Charles Baudelaire

Dr. Jessie Fields has selected a poem that will take us back to France in the 1850’s:

“The Swan”

This poem by the French poet Charles Baudelaire (1821 – 1867) is about Paris in 1857 which is governed by Louis Napoleon III, the nephew of Napolean I, his rule followed the bloody and unsuccessful insurrection of 1848.  In 1857 the old Paris is being destroyed, great boulevards are built to permit military movement and to prevent further insurrections. The poem is dedicated to Victor Hugo who like thousands of others left Paris in protest against the regime. Andromache is the widow of Hector of the vanquished city of Troy. The “negress” in the poem is a Black woman brought to Paris as a slave, sick with a disease of Europe, Tuberculosis, “trudging” in chains longing for her native Africa.

For me the poem stretches backward and forward and reflects the power of resistance and remembering though in the face of grief and repression.  The portrait of Charles Baudelaire was painted by Gustave Corbet in 1849.

 

Portrait of Charles Baudelaire - Gustave Courbet

Charles Baudelaire by Gustave Courbet

 

The Swan

To Victor Hugo

I

Andromache, I think of you! — That little stream,
That mirror, poor and sad, which glittered long ago
With the vast majesty of your widow’s grieving,
That false Simois swollen by your tears,

Suddenly made fruitful my teeming memory,
As I walked across the new Carrousel.
— Old Paris is no more (the form of a city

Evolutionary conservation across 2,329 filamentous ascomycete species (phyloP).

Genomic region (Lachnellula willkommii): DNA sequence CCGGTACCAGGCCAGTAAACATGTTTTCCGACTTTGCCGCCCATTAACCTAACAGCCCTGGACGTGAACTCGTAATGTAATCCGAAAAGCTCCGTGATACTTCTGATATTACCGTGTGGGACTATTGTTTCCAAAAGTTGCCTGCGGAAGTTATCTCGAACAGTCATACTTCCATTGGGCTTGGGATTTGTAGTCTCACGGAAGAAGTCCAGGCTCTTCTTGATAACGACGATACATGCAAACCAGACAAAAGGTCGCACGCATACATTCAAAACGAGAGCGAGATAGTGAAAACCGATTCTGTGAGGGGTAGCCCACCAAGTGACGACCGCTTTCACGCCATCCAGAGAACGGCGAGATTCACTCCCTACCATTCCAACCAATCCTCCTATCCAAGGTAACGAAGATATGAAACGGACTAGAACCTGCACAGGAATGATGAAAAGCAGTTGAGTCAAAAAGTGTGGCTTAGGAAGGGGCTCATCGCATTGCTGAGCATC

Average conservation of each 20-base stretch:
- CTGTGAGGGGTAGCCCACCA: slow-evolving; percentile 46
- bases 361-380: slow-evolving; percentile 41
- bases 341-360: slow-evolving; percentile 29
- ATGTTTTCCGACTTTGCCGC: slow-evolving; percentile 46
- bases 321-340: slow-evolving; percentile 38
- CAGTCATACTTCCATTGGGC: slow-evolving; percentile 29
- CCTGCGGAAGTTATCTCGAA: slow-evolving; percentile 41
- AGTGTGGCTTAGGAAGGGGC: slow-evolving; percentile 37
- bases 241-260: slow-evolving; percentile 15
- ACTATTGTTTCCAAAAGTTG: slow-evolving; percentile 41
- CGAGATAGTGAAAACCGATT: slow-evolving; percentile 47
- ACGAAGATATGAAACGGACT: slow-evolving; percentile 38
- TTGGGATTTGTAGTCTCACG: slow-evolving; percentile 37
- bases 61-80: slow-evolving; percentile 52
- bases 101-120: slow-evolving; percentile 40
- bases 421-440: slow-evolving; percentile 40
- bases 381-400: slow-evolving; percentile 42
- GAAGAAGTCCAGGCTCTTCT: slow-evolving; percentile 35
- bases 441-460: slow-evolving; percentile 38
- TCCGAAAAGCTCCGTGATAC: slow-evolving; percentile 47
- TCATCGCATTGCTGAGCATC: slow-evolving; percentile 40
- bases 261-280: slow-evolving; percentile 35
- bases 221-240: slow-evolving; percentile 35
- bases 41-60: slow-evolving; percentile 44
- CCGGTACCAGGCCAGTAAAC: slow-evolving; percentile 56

Changes more quickly, alas! than the human heart);

I see only in memory that camp of stalls,
Those piles of shafts, of rough hewn cornices, the grass,
The huge stone blocks stained green in puddles of water,
And in the windows shine the jumbled bric-a-brac.

Once a menagerie was set up there;
There, one morning, at the hour when Labor awakens,
Beneath the clear, cold sky when the dismal hubbub
Of street-cleaners and scavengers breaks the silence,

I saw a swan that had escaped from his cage,
That stroked the dry pavement with his webbed feet
And dragged his white plumage over the uneven ground.
Beside a dry gutter the bird opened his beak,

Restlessly bathed his wings in the dust
And cried, homesick for his fair native lake:
“Rain, when will you fall? Thunder, when will you roll?”
I see that hapless bird, that strange and fatal myth,

Toward the sky at times, like the man in Ovid,
Toward the ironic, cruelly blue sky,
Stretch his avid head upon his quivering neck,
As if he were reproaching God!

II

Paris changes! but naught in my melancholy
Has stirred! New palaces, scaffolding, blocks of stone,
Old quarters, all become for me an allegory,
And my dear memories are heavier than rocks.

So, before the Louvre, an image oppresses me:
I think of my great swan with his crazy motions,
Ridiculous, sublime, like a man in exile,
Relentlessly gnawed by longing! and then of you,

Andromache, base chattel, fallen from the embrace
Of a mighty husband into the hands of proud Pyrrhus,
Standing bowed in rapture before an empty tomb,
Widow of Hector, alas! and wife of Helenus!

I think of the negress, wasted and consumptive,
Trudging through muddy streets, seeking with a fixed gaze
The absent coco-palms of splendid Africa
Behind the immense wall of mist;

Of whoever has lost that which is never found
Again! Never! Of those who deeply drink of tears
And suckle Pain as they would suck the good she-wolf!
Of the puny orphans withering like flowers!

Thus in the dim forest to which my soul withdraws,
An ancient memory sounds loud the hunting horn!
I think of the sailors forgotten on some isle,
— Of the captives, of the vanquished!…of many others too!

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